Jennifer Martin wonders whether her son, who just graduated from Dillard High School, has learned the skills needed to help him through his freshman year at the University of Florida in Gainesville. "I don't really think he knows how to study, to be honest with you, because they've done it all for him," Martin said.

Jauvona Jenkins also has no love for the test, but for different reasons -- two of her three children have come just shy of passing the math test. Her daughter had to take it three times before passing, allowing her to graduate from Coral Springs High School. Her son, a junior at Boynton Beach High School, is taking the test for a second time. Both are honor students, and both struggled with the test, said Jenkins, a Kaplan University admissions counselor who lives in Boynton Beach.

"It doesn't matter if you're an honor student," Jenkins said. "That one test is going to stop you."


Palm Beach County Schools Superintendent Art Johnson wants accountability, but it has drawbacks. "We teach to the test," Johnson said, which fails to take into account that "education is a continuous process, and students learn at different rates."

Broward Schools Superintendent James Notter said the FCAT lets the district identify and fill gaps in students' learning. But he said people become fixated on the grade schools receive from the state based on those FCAT scores, rather than what students are learning.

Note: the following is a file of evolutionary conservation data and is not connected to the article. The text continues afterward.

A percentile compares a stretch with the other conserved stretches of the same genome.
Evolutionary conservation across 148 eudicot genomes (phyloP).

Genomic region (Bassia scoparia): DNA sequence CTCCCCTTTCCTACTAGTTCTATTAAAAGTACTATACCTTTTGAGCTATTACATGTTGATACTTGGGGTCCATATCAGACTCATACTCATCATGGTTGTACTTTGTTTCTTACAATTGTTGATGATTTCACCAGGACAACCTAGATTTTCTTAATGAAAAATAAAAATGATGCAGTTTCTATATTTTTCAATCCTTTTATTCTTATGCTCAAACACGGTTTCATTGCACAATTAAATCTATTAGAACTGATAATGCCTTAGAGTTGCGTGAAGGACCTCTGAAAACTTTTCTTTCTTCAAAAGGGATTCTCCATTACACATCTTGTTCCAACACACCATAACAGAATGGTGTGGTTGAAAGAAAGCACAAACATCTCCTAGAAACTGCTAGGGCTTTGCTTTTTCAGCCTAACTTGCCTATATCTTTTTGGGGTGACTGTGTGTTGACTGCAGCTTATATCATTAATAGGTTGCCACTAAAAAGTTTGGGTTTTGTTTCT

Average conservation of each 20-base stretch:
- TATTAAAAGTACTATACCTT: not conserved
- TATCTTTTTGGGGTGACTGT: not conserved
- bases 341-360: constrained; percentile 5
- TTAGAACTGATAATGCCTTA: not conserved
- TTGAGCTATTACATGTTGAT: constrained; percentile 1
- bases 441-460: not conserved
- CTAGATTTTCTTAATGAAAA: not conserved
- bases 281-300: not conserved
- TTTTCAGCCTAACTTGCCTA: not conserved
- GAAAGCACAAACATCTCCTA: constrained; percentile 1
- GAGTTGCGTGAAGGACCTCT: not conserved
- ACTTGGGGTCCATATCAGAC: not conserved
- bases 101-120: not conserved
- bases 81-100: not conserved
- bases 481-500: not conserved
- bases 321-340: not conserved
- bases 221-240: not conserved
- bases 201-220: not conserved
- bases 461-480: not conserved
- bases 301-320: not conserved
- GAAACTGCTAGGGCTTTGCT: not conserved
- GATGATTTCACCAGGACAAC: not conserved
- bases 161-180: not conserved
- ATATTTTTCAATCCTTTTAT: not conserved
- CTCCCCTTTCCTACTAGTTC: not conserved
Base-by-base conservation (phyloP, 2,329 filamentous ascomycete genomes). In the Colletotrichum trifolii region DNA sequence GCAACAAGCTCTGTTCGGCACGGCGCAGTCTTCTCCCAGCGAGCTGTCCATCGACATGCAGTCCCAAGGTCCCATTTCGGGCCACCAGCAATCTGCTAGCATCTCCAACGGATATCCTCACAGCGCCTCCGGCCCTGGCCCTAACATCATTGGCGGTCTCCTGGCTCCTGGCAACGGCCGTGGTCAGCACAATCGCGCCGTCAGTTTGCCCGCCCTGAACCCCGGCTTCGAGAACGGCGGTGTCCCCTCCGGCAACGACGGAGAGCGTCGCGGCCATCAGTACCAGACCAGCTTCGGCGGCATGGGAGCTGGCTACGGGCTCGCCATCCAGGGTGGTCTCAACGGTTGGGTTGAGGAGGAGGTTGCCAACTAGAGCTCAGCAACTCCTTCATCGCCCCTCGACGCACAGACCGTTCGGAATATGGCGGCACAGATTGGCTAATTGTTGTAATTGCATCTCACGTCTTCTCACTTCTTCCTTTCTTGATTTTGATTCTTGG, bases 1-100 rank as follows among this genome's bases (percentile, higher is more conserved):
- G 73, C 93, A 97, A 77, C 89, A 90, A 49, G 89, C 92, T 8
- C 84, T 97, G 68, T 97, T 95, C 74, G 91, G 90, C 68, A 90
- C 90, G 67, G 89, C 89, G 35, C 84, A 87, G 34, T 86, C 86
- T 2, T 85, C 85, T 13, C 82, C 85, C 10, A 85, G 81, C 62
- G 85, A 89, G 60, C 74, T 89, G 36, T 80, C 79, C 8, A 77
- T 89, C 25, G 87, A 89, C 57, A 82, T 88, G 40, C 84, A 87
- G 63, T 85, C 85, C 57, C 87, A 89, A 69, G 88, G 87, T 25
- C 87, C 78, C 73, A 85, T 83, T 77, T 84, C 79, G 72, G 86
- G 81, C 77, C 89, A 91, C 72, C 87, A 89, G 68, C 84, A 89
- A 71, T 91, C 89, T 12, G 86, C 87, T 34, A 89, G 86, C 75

"I don't know any college or university that has an entrance criteria of your FCAT score," Notter said.


Sara Srebnik has learned to wrap FCAT preparation into her daily lessons. Science and social studies offer chances to reinforce reading skills, for example. The problem, said the fourth-grade teacher at Riverglades Elementary School in Parkland, is that FCAT preparation "doesn't teach you to be any kind of a critical thinker or problem solver."

Ellen Baker, an English and exceptional student education teacher at William T. Dwyer High School in Palm Beach Gardens, laments the lack of time to delve into books. Her classes read both To Kill A Mockingbird and The Odyssey this year, but they "zoomed through" them.